Agencies tend to select projects that, once constructed, do not generate ridership levels that warrant their construction. In short, many project projects are overbuilt and a less costly alternative would satisfy the project need. The selection of capital-intensive projects contributes to cost overruns and can lead to the reputation of infrastructure projects as mismanaged, wasteful investments. A variety of political, financial, and accounting incentives support the construction of projects whose capacities far exceed demand. These incentives include political preference for large, splashy projects that generate media attention, financing structures that favor capital intensive projects, and accounting structures that inaccurately predict future benefits.
Forecasting models used to calculate future ridership levels rarely correspond with actual travel behavior. This distorts the benefits attributed to a project in cost/benefit analysis and biases decision-making in favor of projects whose full benefits will not be realized. Current modeling practices typically forecast travel patterns for a 30 year time period, making it challenging to accurately incorporate changes to local economies that affect travel patterns. Adjusting the forecast year closer to the present reduces the uncertainty of inputs that affect future travel.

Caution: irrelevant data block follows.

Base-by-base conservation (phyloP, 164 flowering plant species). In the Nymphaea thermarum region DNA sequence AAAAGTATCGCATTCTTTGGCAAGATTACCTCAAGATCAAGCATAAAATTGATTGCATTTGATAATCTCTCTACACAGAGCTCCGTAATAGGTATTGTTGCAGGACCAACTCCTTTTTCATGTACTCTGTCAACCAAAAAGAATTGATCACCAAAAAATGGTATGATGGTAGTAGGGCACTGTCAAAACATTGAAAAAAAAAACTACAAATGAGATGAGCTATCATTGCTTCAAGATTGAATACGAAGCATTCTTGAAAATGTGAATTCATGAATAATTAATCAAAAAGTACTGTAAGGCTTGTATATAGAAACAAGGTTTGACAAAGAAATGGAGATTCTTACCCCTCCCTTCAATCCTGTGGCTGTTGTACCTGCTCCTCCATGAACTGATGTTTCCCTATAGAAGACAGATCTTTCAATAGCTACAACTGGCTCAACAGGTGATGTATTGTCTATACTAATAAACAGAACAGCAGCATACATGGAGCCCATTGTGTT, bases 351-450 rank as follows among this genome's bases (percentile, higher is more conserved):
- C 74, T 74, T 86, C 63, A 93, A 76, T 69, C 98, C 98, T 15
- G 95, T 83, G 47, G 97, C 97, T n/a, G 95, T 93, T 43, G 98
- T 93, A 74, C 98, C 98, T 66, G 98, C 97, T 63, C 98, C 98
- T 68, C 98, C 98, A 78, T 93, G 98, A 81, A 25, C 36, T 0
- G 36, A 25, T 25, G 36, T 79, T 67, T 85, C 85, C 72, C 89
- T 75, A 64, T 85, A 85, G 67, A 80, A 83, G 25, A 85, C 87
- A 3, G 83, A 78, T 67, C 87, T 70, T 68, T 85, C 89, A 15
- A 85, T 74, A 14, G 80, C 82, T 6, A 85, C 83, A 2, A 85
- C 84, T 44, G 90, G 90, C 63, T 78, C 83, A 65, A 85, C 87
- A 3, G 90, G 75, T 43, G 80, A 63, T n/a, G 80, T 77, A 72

Further reading: Pickrell. "A Desire Named Streetcar." 1992.
Improve cost estimation
Underestimating the cost of capital projects reduces the effectiveness of cost/benefit analysis used in project selection. Many approaches can improve cost estimates, such as conducting extensive engineering studies before deciding on a preferred alternative to better understand costs associated with each alternative, relying on cost estimate data from previous projects to more accurately predict costs, increase project transparency to generate stakeholder support and avoid costly changes later in the project development, and establish a clearly defined scope and schedule to minimize uncertainty and delay.